Before we get to Chicago Cubs baseball today, let’s take a moment to remember one of their biggest fans: Harold Ramis. Given that he wrote, directed, or acted in Ghostbusters, Meatballs, Caddyshack, Groundhog Day, Stripes, National Lampoon’s Vacation, and Animal House, he probably did more to shape my twisted sense of humor than anyone on the planet, outside of my dad. RIP Harold. Let’s all have one big Twinkie today, shall we? And I hope the Cubs are winning wherever you are.
I’m spending my morning being pissed off at Bill Murray, Ramis’ one-time close friend, who stopped talked to Harold for a few decades after they made Groundhog Day. Ramis said he never really understood why. I love you, Bill, but you can get bent this morning.
On a much happier note, I’m sure Harold would want you guys to know what’s happening down in Mesa, so here we go:
We’ve got out first starting rotation of the year, even if it is only for Spring Training games, which start on Thursday:
Jeff Samardzija, the likely opening-day starter, will start Thursday against the Diamondbacks at Cubs Park. Left-hander Chris Rusin, battling for the fifth spot, will face the Angels on Friday in Tempe.
Left-hander Travis Wood will start Saturday against the Giants in Mesa, with Edwin Jackson pitching Saturday night against the Diamondbacks in Scottsdale. Recently signed Jason Hammel will pitch Sunday against the Royals in Mesa.
Renteria went on to say the reason Samardzija and Wood are 1-3, rather than 1-2, is that inserting a start between them leaves them in line for starting Opening Day and the following game. Is it wrong for me to wish the Cubs were starting Travis Wood, instead? Frankly, you can argue he had a better year than Shark, and letting Jeff start Opening Day just enables his whole “I’m an ace, I should get paid like one” attitude. I know the front office has to play nice because they want to resign him, but honestly, at this point I wouldn’t mind moving him for some more arms. Come at me.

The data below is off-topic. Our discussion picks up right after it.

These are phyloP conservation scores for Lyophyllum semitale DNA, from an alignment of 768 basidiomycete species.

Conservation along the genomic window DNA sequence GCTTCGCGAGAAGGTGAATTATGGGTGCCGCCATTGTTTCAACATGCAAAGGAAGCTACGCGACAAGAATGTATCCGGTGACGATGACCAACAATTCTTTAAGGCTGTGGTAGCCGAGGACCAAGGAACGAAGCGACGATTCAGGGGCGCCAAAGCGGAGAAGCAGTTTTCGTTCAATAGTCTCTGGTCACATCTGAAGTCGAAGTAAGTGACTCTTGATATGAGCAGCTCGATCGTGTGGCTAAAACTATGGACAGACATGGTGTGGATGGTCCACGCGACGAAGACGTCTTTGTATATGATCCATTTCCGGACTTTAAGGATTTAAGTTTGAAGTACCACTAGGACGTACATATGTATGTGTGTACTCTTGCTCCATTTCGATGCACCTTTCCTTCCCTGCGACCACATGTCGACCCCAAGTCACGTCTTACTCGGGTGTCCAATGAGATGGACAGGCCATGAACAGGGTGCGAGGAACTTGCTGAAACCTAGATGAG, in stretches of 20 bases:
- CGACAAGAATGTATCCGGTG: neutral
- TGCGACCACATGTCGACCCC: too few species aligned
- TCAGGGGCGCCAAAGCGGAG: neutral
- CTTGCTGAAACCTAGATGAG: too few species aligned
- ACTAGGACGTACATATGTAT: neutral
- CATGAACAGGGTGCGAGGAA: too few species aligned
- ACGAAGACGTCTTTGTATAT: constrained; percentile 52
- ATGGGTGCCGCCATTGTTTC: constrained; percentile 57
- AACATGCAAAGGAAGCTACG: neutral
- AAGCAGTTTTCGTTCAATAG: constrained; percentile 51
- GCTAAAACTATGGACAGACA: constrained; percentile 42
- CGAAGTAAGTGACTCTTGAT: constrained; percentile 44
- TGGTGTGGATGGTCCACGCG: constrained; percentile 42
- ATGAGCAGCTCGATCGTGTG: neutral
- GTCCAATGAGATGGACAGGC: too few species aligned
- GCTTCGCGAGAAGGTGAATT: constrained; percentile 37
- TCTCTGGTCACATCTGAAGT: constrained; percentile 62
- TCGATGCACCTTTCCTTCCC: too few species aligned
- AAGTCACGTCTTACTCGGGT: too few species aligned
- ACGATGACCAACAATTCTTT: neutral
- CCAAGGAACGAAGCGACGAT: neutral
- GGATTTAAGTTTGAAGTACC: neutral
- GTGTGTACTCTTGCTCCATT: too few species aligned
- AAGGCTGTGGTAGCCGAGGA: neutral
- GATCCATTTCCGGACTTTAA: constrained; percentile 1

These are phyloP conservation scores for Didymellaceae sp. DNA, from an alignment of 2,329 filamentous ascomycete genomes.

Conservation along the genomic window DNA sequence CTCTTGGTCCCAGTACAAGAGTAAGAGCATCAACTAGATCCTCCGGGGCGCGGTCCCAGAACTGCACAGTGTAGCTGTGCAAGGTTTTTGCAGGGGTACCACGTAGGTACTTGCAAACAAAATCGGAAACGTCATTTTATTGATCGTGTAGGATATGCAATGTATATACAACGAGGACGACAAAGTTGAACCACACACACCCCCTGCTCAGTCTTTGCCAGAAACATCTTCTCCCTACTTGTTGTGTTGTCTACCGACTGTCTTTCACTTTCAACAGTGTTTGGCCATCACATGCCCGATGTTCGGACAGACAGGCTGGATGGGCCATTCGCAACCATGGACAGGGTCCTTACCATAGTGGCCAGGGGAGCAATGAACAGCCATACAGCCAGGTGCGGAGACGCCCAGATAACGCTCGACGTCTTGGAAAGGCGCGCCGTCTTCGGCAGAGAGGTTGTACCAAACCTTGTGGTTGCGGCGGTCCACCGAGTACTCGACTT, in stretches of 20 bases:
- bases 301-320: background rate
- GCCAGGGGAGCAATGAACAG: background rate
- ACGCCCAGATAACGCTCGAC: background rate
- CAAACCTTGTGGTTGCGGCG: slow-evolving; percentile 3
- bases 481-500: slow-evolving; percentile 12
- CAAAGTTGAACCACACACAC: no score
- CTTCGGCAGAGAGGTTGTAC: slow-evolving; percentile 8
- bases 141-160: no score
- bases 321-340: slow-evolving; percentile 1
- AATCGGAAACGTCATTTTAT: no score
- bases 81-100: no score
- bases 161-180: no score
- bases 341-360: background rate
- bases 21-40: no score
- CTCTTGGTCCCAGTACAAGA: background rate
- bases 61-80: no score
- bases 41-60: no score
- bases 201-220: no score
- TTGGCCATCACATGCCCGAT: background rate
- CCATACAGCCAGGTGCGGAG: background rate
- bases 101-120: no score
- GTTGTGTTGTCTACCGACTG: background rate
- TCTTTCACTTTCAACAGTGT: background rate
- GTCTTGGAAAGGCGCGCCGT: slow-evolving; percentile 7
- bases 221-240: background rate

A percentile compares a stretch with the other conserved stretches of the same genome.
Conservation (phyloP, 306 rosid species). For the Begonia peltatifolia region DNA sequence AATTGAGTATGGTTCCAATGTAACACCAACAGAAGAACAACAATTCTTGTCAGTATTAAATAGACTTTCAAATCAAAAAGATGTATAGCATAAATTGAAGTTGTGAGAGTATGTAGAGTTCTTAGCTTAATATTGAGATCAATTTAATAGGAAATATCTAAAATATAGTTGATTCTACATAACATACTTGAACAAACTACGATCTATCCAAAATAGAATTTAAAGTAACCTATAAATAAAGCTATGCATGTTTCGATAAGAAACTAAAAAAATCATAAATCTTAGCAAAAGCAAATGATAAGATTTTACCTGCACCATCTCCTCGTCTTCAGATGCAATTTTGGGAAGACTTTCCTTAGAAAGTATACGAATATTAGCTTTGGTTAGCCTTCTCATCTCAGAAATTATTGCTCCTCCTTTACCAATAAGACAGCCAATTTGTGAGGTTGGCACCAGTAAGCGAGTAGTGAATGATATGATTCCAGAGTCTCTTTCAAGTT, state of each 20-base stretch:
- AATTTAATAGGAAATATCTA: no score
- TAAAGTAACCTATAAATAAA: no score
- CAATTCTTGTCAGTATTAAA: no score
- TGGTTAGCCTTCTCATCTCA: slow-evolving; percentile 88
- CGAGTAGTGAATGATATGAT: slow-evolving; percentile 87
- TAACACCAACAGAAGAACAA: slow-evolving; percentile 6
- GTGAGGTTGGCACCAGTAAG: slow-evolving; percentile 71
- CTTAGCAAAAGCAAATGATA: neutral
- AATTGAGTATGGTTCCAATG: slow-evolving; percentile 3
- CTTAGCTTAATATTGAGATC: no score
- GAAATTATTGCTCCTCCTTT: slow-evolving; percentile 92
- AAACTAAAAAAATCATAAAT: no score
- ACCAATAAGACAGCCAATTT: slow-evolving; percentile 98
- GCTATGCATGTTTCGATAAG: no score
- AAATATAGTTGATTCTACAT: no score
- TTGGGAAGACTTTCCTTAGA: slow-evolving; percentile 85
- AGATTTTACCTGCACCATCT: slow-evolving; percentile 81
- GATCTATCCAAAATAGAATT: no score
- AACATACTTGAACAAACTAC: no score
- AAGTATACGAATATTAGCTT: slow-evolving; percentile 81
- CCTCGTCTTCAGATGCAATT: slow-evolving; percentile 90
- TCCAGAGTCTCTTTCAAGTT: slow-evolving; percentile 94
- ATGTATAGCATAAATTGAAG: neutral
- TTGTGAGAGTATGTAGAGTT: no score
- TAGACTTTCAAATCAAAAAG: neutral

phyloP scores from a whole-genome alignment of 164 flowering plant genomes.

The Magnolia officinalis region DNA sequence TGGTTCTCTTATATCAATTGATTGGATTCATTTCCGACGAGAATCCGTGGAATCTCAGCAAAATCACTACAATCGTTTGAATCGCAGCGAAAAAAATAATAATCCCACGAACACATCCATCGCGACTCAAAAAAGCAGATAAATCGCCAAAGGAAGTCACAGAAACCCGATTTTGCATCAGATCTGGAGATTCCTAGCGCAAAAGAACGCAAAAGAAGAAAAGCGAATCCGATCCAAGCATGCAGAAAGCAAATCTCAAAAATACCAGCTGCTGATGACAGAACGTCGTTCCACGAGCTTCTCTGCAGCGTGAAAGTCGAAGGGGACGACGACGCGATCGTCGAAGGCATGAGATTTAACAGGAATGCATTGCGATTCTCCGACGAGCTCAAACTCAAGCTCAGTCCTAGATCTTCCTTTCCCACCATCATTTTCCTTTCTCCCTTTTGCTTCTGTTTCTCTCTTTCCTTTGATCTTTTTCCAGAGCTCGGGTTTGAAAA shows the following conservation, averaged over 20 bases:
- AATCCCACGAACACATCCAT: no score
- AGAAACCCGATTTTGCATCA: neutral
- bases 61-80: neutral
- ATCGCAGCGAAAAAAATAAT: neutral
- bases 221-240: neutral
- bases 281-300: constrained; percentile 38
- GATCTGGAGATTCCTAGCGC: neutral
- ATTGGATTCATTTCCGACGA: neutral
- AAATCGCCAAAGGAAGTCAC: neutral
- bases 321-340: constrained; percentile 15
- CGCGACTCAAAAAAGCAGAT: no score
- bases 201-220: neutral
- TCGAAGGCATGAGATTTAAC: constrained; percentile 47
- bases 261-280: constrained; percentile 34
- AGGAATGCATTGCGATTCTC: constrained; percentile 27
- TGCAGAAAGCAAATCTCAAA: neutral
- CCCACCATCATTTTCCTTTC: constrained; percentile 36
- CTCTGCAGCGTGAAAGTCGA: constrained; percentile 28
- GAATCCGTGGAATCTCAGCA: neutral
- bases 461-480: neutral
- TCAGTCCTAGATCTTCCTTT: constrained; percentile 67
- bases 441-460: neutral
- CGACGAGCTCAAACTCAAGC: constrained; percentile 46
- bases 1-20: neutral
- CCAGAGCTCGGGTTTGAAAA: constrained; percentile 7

If you didn’t hear yesterday, we’ve got a new rule for home plate collisions, and if Twitter is any indication, no one really understands it:
Under the new guidelines, umpires may call a runner safe if a catcher blocks the plate without possession of the ball, and a runner can be called out if he deviates from his path to home plate in order to initiate contact with the catcher or another player covering home plate.
Whiteside, 34, who has played at least parts of five seasons with the Orioles and Giants, said he and the other Cubs catchers prepared for the rule change by working on sweep tags at home plate.
“But it’s kind of a gray area,” Whiteside said. “It’s tough to hold your ground and play the ball at the same time, especially balls coming from different angles in the outfield. We’ve messed around with it a little bit. It’s going to be tough. Some part is going to be up to the umpire’s discretion.”
A lot of people are suggesting this rule be called the “Buster Posey Rule,” as it’s designed to lessen the chances that you lose your all-star catcher for the entire season. I’m calling it the Ted Lilly Rule, because there’s nothing I’ve loved more in my life than this:
Oh, and in case you were wondering, everyone loves the new ball park in Mesa. Wouldn’t it be great if we got one here?
“It’s a beautiful facility,” manager Rick Renteria said. “Obviously, we came and saw it earlier, but to have them go out there and hit, we’ll allow them to get a feel for the field.”
What did Renteria like?
“Everything,” he said. “It’s brand new, [there's] expansive seating — it’s incredible. For a Spring Training facility, that’s a big league ballpark.”
I’ll say this for Rick/h/y Renteria: I don’t know what kind of a manager he’ll be, but, so far, he seems like on hell of an affable guy. I’ve yet to hear one negative thing come out of his mouth. Let’s hope he’s still this positive in like, oh . . . May.